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Showing posts from May, 2013

McAlpine v Bercow

This is the judgment in McAlpine v Bercow. I always expected Sally Bercow to lose this case. This is the key paragraph The Defendant does not have any burden of proof in the issue I have to decide. She does not have to offer an alternative explanation of why a peer, whose name and career is known to few members of the public today, might have been trending on 4 November 2012 without her knowing why he was trending. But where the Defendant is telling her followers that she does not know why he is trending, and there is no alternative explanation for why this particular peer was being named in the tweets which produce the Trend, then it is reasonable to infer that he is trending because he fits the description of the unnamed abuser. I find the reader would infer that. The reader would reasonably infer that the Defendant had provided the last piece in the jigsaw. This was a clear example of jigsaw identification. THE TWEET The Tweet reads: "Why is Lord McAlpine trending? *I


Birmingham stands united in joining the nation in strongly condemning the abhorrent and brutal murder in Woolwich yesterday. The incident is a truly barbaric crime and has no place in any society. Our thoughts and prayers are with the victim and his family. We understand the victim to be a serving British soldier and extend our sympathy to members of the Armed Forces at this difficult time. We also condemn the attacks on places of worship following the murder and urge communities to remain calm and come together in solidarity. We call upon all people to join us in praying for the victim, his family and for the peace of our Cities. Birmingham Social Cohesion Forum Birmingham Faith Round Table (Although this is a statement on behalf of the above groups I am happy to endorse it myself)

Tax cut for the poorest in Birmingham

This story confirms that the council is now going to accept the £2.1m from the government in order to cut the amount of council tax paid by people on means tested benefits. The question the Council need to answer is why they didn't take this money in January when it was on offer. However, we should welcome the progress that has been made even though more progress on this is needed. Mike Whitby and I were both lobbying the government to be flexible on this issue. I have already called for the funding to be extended into future years in a debate in Westminster Hall.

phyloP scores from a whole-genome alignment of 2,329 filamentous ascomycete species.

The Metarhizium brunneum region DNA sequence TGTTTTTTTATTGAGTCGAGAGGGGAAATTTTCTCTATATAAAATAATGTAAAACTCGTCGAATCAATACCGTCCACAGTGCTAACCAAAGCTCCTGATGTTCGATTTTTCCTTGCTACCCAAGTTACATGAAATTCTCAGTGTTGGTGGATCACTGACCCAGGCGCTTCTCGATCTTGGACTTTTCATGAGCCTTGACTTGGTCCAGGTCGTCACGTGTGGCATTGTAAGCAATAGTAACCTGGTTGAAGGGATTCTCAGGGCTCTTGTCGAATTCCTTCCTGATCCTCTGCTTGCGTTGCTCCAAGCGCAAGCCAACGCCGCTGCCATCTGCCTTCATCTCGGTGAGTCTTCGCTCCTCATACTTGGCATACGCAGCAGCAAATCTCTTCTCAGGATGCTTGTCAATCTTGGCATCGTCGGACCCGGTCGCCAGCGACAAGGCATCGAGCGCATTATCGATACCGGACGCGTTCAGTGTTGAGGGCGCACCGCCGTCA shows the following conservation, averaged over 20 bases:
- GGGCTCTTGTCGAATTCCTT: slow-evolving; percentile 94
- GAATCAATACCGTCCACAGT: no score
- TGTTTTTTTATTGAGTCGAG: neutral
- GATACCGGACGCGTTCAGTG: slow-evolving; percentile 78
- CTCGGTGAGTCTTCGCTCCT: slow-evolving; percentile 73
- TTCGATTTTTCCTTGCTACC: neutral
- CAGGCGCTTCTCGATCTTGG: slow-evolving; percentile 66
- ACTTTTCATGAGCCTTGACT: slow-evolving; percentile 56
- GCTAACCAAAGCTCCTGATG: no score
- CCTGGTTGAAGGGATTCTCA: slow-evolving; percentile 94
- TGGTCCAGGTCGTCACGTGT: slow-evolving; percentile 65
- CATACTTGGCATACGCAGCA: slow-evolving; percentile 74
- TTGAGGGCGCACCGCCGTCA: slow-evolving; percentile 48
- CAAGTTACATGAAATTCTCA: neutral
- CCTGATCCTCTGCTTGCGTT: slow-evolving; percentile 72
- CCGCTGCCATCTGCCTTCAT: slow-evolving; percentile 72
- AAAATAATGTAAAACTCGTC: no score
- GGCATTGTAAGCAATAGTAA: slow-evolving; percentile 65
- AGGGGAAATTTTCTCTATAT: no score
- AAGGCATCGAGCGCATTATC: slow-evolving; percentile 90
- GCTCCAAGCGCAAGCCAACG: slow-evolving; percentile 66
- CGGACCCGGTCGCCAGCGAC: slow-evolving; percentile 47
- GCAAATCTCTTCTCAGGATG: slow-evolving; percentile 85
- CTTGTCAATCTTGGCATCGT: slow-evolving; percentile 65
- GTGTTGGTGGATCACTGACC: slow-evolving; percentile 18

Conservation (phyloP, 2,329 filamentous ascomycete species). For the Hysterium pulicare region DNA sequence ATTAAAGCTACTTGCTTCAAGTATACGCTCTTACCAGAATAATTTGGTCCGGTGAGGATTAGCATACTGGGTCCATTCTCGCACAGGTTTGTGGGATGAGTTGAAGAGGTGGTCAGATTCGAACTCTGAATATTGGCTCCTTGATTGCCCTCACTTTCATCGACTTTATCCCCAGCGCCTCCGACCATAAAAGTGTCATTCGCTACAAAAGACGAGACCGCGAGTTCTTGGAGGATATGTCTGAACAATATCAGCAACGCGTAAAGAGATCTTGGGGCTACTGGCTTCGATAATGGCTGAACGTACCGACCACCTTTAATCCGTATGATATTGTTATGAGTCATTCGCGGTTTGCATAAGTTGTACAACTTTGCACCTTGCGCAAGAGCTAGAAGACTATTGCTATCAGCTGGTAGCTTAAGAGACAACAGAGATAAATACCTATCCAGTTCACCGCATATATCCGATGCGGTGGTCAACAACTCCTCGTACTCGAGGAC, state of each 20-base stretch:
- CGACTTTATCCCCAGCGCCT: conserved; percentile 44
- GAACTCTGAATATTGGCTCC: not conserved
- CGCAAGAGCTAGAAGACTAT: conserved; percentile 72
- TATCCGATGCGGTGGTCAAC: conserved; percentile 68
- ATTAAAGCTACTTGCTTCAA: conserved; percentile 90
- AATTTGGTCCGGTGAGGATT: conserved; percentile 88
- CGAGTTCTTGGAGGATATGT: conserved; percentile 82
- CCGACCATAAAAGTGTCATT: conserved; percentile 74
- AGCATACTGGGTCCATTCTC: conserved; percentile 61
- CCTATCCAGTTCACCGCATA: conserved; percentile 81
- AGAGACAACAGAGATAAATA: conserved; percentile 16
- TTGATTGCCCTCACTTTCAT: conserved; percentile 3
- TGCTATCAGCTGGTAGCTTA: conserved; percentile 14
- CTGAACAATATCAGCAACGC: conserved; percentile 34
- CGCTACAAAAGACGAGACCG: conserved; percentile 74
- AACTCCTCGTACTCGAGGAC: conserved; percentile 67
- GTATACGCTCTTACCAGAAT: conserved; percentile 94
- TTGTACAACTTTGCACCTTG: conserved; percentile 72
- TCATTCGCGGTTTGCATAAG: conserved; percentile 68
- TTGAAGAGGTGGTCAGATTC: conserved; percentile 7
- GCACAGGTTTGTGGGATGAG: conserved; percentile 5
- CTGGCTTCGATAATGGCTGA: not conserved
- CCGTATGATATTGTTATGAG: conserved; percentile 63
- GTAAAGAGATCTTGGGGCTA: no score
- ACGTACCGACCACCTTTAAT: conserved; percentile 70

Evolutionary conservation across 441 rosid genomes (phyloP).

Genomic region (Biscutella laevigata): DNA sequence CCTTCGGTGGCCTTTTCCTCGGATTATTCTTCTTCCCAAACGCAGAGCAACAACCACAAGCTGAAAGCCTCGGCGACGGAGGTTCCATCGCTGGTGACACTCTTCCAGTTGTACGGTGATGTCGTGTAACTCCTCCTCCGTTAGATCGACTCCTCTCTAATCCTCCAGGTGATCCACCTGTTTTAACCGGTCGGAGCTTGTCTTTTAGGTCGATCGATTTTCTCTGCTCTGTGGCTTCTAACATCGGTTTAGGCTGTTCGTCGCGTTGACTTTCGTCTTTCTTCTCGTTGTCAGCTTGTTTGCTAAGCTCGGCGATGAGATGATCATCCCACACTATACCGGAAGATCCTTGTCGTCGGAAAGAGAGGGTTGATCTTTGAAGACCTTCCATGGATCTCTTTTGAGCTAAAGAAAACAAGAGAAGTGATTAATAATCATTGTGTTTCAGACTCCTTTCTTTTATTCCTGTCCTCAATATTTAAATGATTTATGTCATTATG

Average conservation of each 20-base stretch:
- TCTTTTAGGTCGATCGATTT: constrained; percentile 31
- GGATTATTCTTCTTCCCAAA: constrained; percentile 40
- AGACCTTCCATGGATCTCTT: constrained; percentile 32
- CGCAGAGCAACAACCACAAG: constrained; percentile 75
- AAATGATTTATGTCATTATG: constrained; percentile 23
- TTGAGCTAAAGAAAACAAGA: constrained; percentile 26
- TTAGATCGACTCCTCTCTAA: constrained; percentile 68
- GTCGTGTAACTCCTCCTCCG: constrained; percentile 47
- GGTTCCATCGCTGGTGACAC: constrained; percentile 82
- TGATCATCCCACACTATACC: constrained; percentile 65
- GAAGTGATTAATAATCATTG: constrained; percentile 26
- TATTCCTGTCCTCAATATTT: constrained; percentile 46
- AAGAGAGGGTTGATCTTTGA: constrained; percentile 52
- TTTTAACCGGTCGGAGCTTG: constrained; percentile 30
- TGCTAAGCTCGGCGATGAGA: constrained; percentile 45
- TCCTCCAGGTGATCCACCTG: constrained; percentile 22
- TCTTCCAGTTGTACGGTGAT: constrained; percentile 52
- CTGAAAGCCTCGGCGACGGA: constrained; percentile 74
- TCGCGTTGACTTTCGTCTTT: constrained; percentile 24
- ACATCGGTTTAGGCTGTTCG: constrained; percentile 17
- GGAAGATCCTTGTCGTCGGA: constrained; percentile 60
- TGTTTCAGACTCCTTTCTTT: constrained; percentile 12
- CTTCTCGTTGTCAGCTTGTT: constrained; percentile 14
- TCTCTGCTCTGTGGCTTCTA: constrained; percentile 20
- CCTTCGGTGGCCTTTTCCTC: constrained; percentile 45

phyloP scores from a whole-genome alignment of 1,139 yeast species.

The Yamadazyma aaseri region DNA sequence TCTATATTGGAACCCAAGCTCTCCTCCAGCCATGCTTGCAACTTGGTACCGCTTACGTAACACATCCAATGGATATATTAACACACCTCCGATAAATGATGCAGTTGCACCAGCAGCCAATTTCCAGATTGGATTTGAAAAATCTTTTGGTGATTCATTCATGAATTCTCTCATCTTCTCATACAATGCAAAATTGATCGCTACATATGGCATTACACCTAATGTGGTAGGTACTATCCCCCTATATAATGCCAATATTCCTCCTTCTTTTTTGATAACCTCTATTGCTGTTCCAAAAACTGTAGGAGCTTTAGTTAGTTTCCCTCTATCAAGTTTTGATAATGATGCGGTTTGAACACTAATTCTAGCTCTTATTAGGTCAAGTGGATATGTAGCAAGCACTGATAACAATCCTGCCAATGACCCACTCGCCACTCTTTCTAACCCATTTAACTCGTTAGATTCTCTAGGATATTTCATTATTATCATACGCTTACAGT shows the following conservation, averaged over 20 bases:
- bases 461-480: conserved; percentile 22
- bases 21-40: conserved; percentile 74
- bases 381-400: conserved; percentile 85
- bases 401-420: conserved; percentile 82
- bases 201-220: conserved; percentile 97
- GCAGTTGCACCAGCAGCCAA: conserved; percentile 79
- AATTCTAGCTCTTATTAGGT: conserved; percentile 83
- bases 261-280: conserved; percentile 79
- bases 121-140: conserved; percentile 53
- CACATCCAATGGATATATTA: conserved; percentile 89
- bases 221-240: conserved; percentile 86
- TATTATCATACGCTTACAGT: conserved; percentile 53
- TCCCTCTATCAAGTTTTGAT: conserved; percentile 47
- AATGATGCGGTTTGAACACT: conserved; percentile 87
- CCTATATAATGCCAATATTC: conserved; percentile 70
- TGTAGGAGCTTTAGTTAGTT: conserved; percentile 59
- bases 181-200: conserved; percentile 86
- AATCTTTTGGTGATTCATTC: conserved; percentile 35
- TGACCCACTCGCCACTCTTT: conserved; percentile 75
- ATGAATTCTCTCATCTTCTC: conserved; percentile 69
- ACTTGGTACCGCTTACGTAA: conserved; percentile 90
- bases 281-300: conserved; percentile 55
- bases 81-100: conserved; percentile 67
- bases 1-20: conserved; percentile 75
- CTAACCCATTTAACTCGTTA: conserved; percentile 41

Secret Jailings and the BBC

This story on the BBC news website is as follows: A woman was reportedly jailed secretly by the Court of Protection recently for disobeying its orders. The court decides on issues affecting mentally incapable people. The claims , reported in the Daily Mail, suggest the woman disobeyed orders relating to care for her 80-year-old father, who was suffering from dementia. It is a bit odd that the BBC report this as if there isn't a court judgment that has been published which already indicated that Wanda Maddocks' imprisonment was subject to reporting restrictions. Interestingly a BBC journalist actually turned down the story on the basis of the anonymous judgment. It demonstrates the BBC's general complacency about criticisms of the establishment. This is a big problem in Jersey.

Secret Jailings for Contempt of Court to come to an end

This is a copy of the new rules in respect of jailings for contempt of court. There are two key elements that are new: a) That all hearings will be listed, so that people know they are happening and, b) That a public judgment will be published on Bailii. b) particularly is the key element although a) is important. b) is what was in my private members bill Section 8 (2). Result! This is a clear victory for the Justice for Families - secret prisoners campaign - where with the assistance of the Daily Mail the rules have been made workable and more accountable. It remains important, however, that we keep an eye on the system to make sure it is following the rules. (which it wasn't in the past) There are, of course, the issues of a single social worker being able to imprison someone through the court of protection. That I will come to later. I will also keep an eye on the court to make sure that the rules are followed. What is important about this practice direction is tha

The government responds on secret prisoners

We see the difficulty of the operation of the British Constitution with the government writing to Munby P about the Court of Protection. In my view James Munby is one of the better judges. However, there are issues that cannot simply be left to the judges. Yes, the judiciary should be consulted, but in the end parliament writes the laws not the judiciary. The problems in the Family Division (and I include the Court of Protection in this) have arisen because individual judges have been left to just get on with it. Some do a good job and others do a dreadful job (and of course there are those in between). The Rule of Law is supposed to mean that it should not matter which judge a case is heard by. However, things don't work like that in practise. The biggest issue for the court of protection is actually the question as to how reliable the assessments of capacity are. It is driven by this. Alistair Pitblado (the Official Solicitor) has also managed to escape scrutiny. His